• Neither El Al’s procedures nor the State Air Safety Regulations make any reference to the mental fitness of pilots to continue operating after experiencing a serious safety event.

A total of ten Safety Recommendations were made at the conclusion of the Investigation as follows:

  • that El Al and where applicable other Israeli Airlines should review changes in aircraft scheduling to prevent tight time constraints between aircraft arrival from a previous flight and its departure on the next flight mission, especially when such turnrounds occur near to airport closure times.
  • that El Al and where applicable other Israeli Airlines should review means to remove distractions to flight crews during preparations for departure. Such means may include but are not limited to early setting of final fuel quantity, eliminating the requirement to sign the fuelling form, automating the submittal and signing of the load sheet, improving the mechanism for handling service passengers, etc.
  • that El Al and where applicable other Israeli Airlines should consider means for cross checking weight and performance data versus an external source, such as receiving it from the dispatcher via data link.
  • that El Al and where applicable other Israeli Airlines should consider ways of conducting accurate crosschecking of trim data in Boeing 787 aircraft and, where applicable, for other aircraft types.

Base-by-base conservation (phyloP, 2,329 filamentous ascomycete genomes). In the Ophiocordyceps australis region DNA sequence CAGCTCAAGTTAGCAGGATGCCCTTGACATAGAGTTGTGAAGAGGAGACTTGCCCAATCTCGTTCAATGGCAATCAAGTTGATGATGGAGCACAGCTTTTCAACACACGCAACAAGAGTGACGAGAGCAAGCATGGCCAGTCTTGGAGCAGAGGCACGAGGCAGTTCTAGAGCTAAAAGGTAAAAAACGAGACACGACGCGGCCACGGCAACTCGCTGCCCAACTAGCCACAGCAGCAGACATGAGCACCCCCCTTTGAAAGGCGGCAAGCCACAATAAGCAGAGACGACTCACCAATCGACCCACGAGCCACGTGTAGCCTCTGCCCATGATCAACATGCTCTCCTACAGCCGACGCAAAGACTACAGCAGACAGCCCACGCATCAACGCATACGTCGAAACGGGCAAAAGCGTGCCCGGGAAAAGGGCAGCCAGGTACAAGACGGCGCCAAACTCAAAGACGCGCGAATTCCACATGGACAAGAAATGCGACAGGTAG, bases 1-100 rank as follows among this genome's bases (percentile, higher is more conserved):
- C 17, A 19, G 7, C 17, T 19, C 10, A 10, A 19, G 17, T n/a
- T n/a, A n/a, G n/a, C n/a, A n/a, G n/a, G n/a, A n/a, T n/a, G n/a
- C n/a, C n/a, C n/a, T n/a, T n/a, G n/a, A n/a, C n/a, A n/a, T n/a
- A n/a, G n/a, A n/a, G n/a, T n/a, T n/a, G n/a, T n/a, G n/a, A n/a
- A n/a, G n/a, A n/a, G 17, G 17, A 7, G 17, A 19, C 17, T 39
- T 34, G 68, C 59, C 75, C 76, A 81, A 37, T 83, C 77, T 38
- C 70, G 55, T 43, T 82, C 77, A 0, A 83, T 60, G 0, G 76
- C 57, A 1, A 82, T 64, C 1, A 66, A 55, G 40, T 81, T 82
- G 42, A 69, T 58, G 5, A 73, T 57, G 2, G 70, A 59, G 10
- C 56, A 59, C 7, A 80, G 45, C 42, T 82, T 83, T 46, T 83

• that El Al and where applicable other Israeli Airlines should formulate and include in company procedures a policy regarding continuation of flight following a serious safety event.
  • that El Al should conduct a new risk management process and formulate risk mitigation steps for inexperienced crew rostering when converting to the Boeing 787 fleet.
  • that El Al should mandate use of a takeoff data card, either hard copy or digital.
  • that the Boeing Company should consider adding a takeoff thrust check to the ‘Before Start’ Checklist. (Note: Until a decision by Boeing, it is further recommended that El Al should consider implementing this recommendation on its own.)
  • that the Boeing Company should install a takeoff performance monitoring system in transport category aircraft, a system that should be able to alert the crew in a timely and reliable manner of exceeding the conditions required for a safe takeoff, and should support the crew in deciding whether to reject or continue a takeoff.
  • that the Boeing Company should install a self-weighing system in transport category aircraft that is able to provide the Flight Management Computer with the actual aircraft weight, or at least an estimate of it which will enable a substantial reduction of the acceptable weight range and will be able to alert the crew to any significant data entry error.

The Final Report was published on 26 November 2018.